While a select few National Football League (NFL) teams have seemingly clinched a spot in the postseason, the majority are still fighting to remain relevant in the playoff hunt.
The Seattle Seahawks (10-1), Indianapolis Colts (7-3), and Cincinnati Bengals (7-4) have big leads on the rest of their division opponents and are hoping a few more victories will help to crown them division champions.
The New Orleans Saints (8-2) and Denver Broncos (9-1) are on their way to the playoffs, but have the Carolina Panthers (7-3) and Kansas City Chiefs (9-1) breathing down their necks for divisional supremacy.
The Chiefs became the last unbeaten to fall as they lost last Sunday night and are hoping to jump right back aboard the winning train at 1 p.m. Eastern time at home against the San Diego Chargers (4-6) at Arrowhead Stadium. Although losing to the Broncos in Denver may not raise the alarm, what may start to trouble Chiefs fans is the offense’s inability to generate big plays and put numbers on the board.
Chiefs quarterback Alex Smith’s inability to throw the ball down the field is once again under scrutiny as the team managed only one play on offense that netted more than 30 yards, a rush by running back Jamaal Charles. Alex Smith told reporters at the Miami Herald that it may not be big plays, but consistency, that will take the Chiefs offense to the next level.
“I think the biggest thing is getting into a rhythm,” Smith said, “moving some chains, getting consecutive plays ran, getting into the flow of the game, changing field position at a minimum. I think that’s where it starts.”
The Chiefs may not have to worry about playing catch-up like they did last week as they host the Chargers who are looking for a win in order to remain in the running for the last wild card spot. Since starting 4-3, the Chargers have lost their last three straight. With four of their last six games remaining against probable playoff teams, a loss will likely knock them out of contention. The Chargers will need to treat their division match-up this week as a must-win or else it might be lights out for the team.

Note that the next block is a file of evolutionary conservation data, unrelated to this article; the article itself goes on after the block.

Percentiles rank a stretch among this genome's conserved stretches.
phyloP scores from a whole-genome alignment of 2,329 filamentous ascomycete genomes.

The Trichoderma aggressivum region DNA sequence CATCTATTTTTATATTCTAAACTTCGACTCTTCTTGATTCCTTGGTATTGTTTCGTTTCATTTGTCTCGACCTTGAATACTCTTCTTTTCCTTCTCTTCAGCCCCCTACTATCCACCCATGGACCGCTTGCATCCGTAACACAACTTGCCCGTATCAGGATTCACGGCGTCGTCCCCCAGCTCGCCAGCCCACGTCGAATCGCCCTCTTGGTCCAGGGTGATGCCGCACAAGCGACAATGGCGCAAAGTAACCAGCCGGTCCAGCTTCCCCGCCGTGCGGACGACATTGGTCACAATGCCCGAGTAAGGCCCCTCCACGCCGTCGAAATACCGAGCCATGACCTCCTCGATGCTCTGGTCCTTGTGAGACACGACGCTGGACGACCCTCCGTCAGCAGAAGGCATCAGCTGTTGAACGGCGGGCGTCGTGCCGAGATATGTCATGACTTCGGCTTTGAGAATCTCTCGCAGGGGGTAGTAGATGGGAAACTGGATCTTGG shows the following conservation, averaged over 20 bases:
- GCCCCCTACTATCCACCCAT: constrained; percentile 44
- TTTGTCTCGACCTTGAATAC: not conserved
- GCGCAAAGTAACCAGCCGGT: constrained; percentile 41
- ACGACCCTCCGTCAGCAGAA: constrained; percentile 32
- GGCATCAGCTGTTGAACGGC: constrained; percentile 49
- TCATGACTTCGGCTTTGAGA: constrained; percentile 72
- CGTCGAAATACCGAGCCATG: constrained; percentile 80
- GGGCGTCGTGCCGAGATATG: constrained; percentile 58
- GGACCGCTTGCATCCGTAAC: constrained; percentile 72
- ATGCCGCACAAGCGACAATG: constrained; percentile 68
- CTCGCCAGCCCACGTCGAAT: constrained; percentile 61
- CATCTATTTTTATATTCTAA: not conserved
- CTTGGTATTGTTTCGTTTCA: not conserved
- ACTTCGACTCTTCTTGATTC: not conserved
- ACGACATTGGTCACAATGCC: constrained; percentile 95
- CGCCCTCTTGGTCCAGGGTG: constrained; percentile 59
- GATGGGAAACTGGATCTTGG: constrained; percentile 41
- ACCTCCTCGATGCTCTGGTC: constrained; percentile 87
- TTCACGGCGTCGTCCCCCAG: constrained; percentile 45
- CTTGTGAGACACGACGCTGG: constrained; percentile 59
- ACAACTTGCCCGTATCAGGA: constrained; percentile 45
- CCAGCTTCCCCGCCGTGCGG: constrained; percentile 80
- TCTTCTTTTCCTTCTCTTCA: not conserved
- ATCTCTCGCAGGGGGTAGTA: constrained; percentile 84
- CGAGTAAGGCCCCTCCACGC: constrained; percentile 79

The NFC East has heated up considerably since the first quarter of the season and this Sunday’s 4:25 p.m. Eastern time showdown between the Dallas Cowboys (5-5) and the New York Giants (4-6) will go a long way in deciding who wins the division.
The Giants seemed all but an afterthought after their 0-6 start, but have since won four straight and jumped back into contention. The team is doing it with their defense, giving up less than 12 points a game in their four wins compared with the almost 35 they were giving up in their first six losses.
And while Giants quarterback Eli Manning is not winning games single-handedly, he also is not losing them anymore. The quarterback has only thrown two interceptions in the team’s four wins compared with 15 in his first six losses.
Veteran linebacker Jon Beason and the Giants know the importance of winning these division games.
“If we can get that one, we’ll be on our way,” Beason told the NY Times. “It’s going to be a big-time game.”
Cowboys quarterback Tony Romo knows the pressure of playing in a big game and fans will hope that the bye week has given their team an advantage. The problem? Romo has lost his last three games coming out of byes. Look for a high-scoring close affair this Sunday at MetLife Stadium.
Tom Brady and Peyton Manning are two quarterbacks who have played and won their fair share of big games. This Sunday night marks the 14th match-up between the All-Pro pair as the Broncos travel to New England to face the Patriots at 8:30 p.m. Eastern time.
The talk surrounding this game will undoubtedly center on the quarterbacks. Brady, with a career 9-4 record against Manning, is having one of his poorest offensive seasons while Manning might be on his way to setting several records in Denver. This game, however, may not be decided by the quarterbacks, but by the defense and coaching.
Last Monday, the Patriots could not slow down the Carolina Panthers offense, which converted eight of 11 third downs and put up 24 points on the Patriots. Panthers quarterback Cam Newton completed 68% of his passes and ran for another 62 yards against the banged-up Patriots defense.
While Manning will not test the Patriots defense with his legs, he is far and away a more accomplished passer than Newton. On an injured ankle last week, Manning was impressive as ever, throwing for 323 yards and one touchdown. Even more impressive was that the Chiefs defense was not even able to register a single quarterback hit, let alone a sack, for the entire game.
Patriots head coach Bill Belichick has beaten Manning before and it will come down to whether or not the legendary coach can come up with a scheme that will force Manning to take sacks and make mistakes.